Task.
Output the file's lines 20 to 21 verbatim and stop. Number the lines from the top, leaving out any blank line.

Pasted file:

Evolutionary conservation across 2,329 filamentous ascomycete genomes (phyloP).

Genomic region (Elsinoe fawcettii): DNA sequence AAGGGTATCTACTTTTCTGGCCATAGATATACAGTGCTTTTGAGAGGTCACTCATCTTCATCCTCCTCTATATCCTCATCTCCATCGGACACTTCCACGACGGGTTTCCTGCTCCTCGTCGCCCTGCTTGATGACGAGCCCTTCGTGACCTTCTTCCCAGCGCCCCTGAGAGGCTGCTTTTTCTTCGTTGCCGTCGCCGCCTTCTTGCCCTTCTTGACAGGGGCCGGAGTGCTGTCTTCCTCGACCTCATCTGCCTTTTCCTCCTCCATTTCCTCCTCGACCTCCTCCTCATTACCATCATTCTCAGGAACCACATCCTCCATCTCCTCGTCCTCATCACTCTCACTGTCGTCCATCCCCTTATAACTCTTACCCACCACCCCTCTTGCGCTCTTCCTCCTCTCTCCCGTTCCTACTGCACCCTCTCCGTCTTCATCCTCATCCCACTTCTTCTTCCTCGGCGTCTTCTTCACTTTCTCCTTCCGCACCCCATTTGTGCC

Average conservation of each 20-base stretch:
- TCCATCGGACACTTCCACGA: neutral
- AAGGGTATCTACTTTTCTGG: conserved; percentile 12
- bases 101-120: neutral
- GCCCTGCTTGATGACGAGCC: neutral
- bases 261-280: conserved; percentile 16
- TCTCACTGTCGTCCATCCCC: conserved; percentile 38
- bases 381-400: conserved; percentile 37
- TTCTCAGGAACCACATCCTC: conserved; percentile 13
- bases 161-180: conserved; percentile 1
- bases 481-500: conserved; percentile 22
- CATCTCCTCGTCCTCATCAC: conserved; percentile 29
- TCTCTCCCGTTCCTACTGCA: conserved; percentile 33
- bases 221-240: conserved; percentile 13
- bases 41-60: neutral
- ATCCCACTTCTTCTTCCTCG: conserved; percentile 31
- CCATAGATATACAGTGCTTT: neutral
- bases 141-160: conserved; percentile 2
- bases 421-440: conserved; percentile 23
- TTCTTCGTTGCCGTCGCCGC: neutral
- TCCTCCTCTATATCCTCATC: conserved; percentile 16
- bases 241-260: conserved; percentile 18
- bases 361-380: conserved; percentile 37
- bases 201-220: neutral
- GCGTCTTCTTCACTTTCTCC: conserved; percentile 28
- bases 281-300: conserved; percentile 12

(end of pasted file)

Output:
- bases 141-160: conserved; percentile 2
- bases 421-440: conserved; percentile 23